1

Que : Why are you late ?

Ans a) : I was stuck in traffic.

Ans b) : I stuck in traffic.

Which sentence should I use ? Simple past tense or Passive voice?

I want to refer past event and both sentences are referring to past event.

Meaning ,

a) I am late because I was stuck in the traffic.

b) I am late because I Stuck in the traffic.

Similarly,

a) Two persons were killed in accident.

b) Two persons killed in accident.

Is there any rule to omit or include was / were the English?

1

The idiom is to be stuck in traffic meaning to be caught in a traffic jam:

I was stuck in traffic

where stuck is the adjective meaning unable to move, or set in a particular position, place, or way of thinking.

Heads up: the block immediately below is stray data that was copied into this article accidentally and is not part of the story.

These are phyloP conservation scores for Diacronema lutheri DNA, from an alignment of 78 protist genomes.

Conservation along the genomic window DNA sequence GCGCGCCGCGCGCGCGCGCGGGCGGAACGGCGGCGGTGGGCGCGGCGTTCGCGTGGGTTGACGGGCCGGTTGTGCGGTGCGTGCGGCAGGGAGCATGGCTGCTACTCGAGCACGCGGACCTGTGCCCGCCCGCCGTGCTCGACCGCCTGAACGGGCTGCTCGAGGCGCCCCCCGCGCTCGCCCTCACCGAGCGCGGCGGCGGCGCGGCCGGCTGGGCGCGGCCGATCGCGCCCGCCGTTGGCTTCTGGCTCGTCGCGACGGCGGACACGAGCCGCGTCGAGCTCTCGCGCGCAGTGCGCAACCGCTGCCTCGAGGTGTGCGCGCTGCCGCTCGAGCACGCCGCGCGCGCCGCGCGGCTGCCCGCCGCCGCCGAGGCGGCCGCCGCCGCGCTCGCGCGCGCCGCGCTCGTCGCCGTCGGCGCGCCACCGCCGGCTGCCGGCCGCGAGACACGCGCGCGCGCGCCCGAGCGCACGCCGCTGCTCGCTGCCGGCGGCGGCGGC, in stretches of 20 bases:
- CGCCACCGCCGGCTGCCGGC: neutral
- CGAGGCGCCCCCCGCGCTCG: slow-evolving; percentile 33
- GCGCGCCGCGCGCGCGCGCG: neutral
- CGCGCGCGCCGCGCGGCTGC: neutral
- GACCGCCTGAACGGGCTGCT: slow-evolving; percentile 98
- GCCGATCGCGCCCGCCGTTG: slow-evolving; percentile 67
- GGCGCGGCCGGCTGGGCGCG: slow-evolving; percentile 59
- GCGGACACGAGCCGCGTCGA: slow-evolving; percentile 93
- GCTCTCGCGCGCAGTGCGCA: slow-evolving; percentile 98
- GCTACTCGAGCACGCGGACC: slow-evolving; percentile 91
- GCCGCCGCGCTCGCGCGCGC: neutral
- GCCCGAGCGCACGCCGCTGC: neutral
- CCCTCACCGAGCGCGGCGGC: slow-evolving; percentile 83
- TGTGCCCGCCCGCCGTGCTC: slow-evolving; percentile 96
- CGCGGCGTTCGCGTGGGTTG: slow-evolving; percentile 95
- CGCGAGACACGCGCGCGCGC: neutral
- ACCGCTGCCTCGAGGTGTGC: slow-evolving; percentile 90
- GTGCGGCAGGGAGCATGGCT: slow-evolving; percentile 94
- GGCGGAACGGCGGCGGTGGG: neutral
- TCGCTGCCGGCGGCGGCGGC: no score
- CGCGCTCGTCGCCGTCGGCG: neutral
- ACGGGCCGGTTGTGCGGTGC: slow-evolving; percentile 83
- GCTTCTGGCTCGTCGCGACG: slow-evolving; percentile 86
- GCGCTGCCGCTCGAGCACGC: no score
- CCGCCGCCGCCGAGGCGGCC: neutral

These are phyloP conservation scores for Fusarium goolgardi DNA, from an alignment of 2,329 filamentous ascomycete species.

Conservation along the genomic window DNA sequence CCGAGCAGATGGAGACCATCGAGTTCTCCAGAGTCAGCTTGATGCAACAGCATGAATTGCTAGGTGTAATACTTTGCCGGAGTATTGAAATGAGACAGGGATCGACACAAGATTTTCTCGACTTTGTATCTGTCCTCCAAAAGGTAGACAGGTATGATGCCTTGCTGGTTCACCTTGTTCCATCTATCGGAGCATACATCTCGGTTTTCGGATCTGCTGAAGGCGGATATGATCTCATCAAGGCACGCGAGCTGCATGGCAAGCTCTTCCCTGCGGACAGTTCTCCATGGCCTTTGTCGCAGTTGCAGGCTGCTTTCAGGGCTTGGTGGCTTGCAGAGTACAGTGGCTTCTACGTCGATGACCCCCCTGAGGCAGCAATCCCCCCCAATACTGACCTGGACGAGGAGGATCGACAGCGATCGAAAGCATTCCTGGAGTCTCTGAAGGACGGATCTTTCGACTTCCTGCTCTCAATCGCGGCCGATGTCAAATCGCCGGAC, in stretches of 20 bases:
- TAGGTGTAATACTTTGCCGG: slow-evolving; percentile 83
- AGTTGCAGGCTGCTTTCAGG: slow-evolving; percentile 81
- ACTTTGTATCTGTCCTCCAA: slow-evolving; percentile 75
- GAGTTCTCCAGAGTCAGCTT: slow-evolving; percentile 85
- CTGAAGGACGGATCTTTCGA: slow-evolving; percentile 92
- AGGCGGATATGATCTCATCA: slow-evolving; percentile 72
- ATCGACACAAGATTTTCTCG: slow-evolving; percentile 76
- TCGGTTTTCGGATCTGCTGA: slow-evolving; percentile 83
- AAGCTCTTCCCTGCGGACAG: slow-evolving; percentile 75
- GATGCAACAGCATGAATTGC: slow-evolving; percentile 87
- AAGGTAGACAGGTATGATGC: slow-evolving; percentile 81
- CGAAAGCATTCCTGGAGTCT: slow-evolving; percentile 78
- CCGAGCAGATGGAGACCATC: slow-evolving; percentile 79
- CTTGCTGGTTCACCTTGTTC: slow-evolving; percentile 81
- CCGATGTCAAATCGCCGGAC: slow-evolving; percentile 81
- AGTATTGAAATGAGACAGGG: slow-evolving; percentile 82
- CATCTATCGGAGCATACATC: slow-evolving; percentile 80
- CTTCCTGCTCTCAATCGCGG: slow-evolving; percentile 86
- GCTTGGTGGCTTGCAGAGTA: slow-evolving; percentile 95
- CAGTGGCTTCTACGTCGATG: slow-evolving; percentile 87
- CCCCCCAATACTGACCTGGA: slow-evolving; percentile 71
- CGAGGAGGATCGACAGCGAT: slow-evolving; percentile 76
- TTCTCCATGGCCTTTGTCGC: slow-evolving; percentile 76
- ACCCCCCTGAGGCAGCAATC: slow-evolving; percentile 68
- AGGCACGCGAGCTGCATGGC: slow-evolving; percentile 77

As for

Two people killed in accident

it is sooner a headline than a stand-alone sentence:

Two people were killed in an accident.

0

Taking your second example first, "were" is necessary. (b) sounds like a newspaper headline; it is a grammatically incorrect abbreviation. It would not be understood unless it was a newspaper headline. "To kill" ≠ "to die"; sentence (b) literally means that two people committed murder. This is why "were" is necessary - it turns "persons" from the subject of the sentence into the object of the sentence.

The full sentence should read "two persons were killed in an accident" or "two persons were killed in the accident" or "two people were killed in the accident".

For your first example, both answers are technically correct. However, it is unusual to say that a person "stuck" - the active, intransitive verb "stick" is normally for inanimate subjects, and only inanimate subjects.

"I was stuck in traffic" sounds good - "stuck" is an adjective, here.

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